Highly reactive flows can deliver quicker more effective debug and design turns, while the ability to effortlessly switch to streaming flows, allows quick performance optimization of regression test environments.
Major productivity can also be achieved with other features like automated variable length messaging, timed testbench support, contrained-randomization along with automatic transaction recording to get to market faster with higher quality.
With TBA, you can incorporate highly efficient plan-driven verification techniquest that allow users to really take advantage of the automation to make processes more predictable and reach verification closure faster.
By creating a system level verification plan including integration of all the block level verification components, users will have direct access to many of the benefits including system-related features such as system level assertions, additional coverage items, and directed tests. Reusable verification components from block level verification plans are identified, and by doing so, you eliminate use cases that are covered at the block level. You also add TBA acceleration/ regression attributes such as long test scenarios, streaming interfaces, and stimulus pre-generation.
Throughout the process, detailed reports indicate which features have or have not been exercised. As coverage goals are achieved, the information is annotated back to the feature-based and overall system-level plan so verification managers can analyze exactly what remains to be done to achieve accelerated verification closure.
With TBA 2.0, you can view test results at the source code, transaction level and even signal level, with one window to help you focus on what is happening at all levels of functionality. All the signal level features are still supported, so you can view transactions and individual signals side-by-side and dive into the transaction details or source code at any time.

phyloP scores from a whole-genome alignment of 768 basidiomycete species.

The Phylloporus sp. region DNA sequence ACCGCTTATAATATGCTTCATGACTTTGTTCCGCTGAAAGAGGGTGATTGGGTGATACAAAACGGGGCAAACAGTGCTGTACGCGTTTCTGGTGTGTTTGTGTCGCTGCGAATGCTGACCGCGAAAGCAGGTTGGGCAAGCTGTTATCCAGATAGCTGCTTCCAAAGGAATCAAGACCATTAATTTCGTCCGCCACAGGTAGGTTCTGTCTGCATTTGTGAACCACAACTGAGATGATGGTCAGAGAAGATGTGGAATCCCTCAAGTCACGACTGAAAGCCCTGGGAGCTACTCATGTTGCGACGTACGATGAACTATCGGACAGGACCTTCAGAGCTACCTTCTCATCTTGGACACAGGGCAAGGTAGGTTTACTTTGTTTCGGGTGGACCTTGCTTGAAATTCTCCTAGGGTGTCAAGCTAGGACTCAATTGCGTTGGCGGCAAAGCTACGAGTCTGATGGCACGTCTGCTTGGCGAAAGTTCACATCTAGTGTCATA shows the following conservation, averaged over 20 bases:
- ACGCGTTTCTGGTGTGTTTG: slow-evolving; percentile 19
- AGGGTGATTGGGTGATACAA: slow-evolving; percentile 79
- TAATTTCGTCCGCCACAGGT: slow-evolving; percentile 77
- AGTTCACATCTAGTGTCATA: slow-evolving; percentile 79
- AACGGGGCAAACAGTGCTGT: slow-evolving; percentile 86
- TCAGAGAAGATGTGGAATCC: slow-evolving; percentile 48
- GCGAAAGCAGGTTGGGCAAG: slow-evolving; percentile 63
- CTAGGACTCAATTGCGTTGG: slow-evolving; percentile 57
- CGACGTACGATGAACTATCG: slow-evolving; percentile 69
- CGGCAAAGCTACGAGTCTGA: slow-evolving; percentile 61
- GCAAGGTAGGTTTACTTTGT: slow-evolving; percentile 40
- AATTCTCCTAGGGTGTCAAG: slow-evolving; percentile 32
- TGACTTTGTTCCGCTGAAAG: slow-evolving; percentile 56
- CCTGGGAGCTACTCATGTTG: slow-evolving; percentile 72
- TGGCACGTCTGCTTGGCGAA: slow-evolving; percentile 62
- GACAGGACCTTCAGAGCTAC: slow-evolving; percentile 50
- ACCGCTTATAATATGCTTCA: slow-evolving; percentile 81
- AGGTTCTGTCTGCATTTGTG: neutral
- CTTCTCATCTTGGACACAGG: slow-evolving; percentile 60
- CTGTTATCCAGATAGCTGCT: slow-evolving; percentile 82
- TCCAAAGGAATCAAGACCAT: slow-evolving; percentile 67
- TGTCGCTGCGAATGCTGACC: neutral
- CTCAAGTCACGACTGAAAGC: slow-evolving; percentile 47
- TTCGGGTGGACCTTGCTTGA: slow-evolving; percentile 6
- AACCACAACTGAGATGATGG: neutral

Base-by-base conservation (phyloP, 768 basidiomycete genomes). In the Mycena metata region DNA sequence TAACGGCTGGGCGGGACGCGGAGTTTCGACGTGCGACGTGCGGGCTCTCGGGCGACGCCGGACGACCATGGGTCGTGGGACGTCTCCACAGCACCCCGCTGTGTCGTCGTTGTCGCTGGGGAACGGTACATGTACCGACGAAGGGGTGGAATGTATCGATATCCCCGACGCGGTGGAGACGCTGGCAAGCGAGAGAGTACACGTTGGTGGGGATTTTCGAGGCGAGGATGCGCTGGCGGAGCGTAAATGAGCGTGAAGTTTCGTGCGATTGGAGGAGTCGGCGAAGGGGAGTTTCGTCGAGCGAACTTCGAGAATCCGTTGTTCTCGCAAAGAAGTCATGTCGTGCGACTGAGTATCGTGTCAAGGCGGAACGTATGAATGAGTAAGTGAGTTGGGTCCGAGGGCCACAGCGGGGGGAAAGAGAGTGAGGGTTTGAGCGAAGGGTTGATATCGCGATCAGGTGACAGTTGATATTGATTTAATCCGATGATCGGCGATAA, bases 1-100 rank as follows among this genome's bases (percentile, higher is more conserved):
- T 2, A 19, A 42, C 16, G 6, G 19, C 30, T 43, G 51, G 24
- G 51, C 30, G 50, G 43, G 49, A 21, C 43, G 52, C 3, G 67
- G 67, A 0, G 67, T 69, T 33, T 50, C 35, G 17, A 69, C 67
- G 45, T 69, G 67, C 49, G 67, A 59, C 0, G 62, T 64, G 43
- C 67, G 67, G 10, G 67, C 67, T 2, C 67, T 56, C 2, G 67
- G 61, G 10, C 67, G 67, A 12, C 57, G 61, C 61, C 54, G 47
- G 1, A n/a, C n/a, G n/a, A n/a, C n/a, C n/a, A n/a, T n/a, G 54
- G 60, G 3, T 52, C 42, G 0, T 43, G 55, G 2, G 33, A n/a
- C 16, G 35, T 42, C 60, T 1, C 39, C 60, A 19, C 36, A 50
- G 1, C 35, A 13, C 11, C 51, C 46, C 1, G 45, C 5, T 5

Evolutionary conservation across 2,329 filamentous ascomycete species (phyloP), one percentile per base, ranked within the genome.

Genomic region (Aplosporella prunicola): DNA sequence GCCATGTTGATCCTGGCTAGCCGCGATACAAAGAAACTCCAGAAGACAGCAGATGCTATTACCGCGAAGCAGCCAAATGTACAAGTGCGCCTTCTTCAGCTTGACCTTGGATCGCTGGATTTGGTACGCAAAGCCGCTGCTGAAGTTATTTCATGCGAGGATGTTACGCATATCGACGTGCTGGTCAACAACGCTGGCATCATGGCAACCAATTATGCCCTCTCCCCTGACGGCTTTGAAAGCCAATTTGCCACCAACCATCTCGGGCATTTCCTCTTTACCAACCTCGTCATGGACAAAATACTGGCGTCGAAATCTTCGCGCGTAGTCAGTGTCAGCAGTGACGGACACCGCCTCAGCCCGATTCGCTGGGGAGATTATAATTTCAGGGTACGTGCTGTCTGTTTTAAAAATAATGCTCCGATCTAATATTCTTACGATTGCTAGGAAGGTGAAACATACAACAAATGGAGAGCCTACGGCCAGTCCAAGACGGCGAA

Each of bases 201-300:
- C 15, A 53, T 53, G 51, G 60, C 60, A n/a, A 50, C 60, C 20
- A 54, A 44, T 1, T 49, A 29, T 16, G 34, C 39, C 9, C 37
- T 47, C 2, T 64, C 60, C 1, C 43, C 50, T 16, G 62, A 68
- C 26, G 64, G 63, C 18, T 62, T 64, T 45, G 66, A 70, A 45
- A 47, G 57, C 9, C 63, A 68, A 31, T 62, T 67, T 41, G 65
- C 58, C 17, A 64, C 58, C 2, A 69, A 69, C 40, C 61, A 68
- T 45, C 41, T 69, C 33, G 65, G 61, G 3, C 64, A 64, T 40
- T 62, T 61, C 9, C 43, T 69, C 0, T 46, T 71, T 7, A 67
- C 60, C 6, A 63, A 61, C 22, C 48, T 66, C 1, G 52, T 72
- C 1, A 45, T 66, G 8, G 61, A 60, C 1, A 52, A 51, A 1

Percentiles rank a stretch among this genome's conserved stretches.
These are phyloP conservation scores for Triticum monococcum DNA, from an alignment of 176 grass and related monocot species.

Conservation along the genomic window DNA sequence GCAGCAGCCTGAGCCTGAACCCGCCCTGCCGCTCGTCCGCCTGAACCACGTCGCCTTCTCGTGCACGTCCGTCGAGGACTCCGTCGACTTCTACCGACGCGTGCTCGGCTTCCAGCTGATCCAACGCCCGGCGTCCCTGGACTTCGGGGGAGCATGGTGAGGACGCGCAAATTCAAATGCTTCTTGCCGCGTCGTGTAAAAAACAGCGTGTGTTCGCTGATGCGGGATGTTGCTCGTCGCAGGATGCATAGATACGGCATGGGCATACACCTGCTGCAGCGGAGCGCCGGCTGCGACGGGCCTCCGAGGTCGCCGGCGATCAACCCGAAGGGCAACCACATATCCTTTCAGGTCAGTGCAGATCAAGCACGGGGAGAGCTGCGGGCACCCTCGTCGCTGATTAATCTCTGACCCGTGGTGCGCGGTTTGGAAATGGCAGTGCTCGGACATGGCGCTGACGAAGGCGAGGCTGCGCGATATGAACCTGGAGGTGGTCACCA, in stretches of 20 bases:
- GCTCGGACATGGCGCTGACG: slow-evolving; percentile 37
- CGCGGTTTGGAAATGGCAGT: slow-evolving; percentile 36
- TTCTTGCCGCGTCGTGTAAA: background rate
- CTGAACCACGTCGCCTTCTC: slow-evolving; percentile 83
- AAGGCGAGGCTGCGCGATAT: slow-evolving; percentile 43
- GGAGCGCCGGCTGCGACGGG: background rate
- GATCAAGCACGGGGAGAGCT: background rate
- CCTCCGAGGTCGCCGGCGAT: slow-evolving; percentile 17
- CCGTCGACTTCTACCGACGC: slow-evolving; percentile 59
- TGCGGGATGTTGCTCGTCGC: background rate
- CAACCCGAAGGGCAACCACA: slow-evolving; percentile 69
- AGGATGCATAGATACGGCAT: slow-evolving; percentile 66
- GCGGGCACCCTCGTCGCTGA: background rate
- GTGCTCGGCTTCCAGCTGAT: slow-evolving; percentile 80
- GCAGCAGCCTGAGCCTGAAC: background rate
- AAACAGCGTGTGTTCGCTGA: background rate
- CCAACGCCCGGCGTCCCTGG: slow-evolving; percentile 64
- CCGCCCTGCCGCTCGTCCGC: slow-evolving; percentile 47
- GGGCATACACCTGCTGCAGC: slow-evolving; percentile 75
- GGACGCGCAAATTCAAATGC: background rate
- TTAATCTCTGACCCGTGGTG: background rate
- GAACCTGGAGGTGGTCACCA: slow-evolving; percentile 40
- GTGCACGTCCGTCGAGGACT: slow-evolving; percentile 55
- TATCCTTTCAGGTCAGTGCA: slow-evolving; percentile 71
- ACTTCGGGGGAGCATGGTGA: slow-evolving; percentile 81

Debugging at the transaction level means you can see the event as a read cycle with specific data. Instead of repeatedly being forced to examine “how,” you can focus more on “what” is happening. Because transaction relationships are also recorded, you identify unexpected transactions and can see the associated transactions. This ability gives you the power to look at the simulation from a functional perspective. You’re able to raise the level of abstraction as well as link specific stimulus to their results.
A unique hybrid mode combines TBA 2.0 with in-circuit emulation. Two clock domains are required. A non-stop clock domain is used for communicating with the dynamic charges. A stoppable clock domain communicates with the TBA interface. Progressing through each mode adds access to more stimulus and real-world verification. The hybrid mode enables a combination of TBA and in-circuit emulation in a single configuration allowing you to migrate from one to another.
TBA 2.0 delivers impressive time savings with performance enhancements from 100X up to 10,000X. By using the methodology, you drastically reduce debug schedules by shortening simulation cycles. You’re better equipped to locate bugs in RTL long before the entire system level is implemented in in-circuit emulation. TBA 2.0 enables you to re-use much of your testbench methodology, take full advantage of behavioral modeling extraction, and work with a highly integrated debug environment, which amounts to an accelerated time to market for your complex devices.
Kevin Donovan has been a Sr. Product Marketing Manager for hardware emulation and acceleration at Cadence Design Systems for more than four years. He has more than twenty five years experience in engineering design, marketing and sales in the electronics high technology industry for companies such as Synopsys, LTX Corp. and Hughes Aircraft.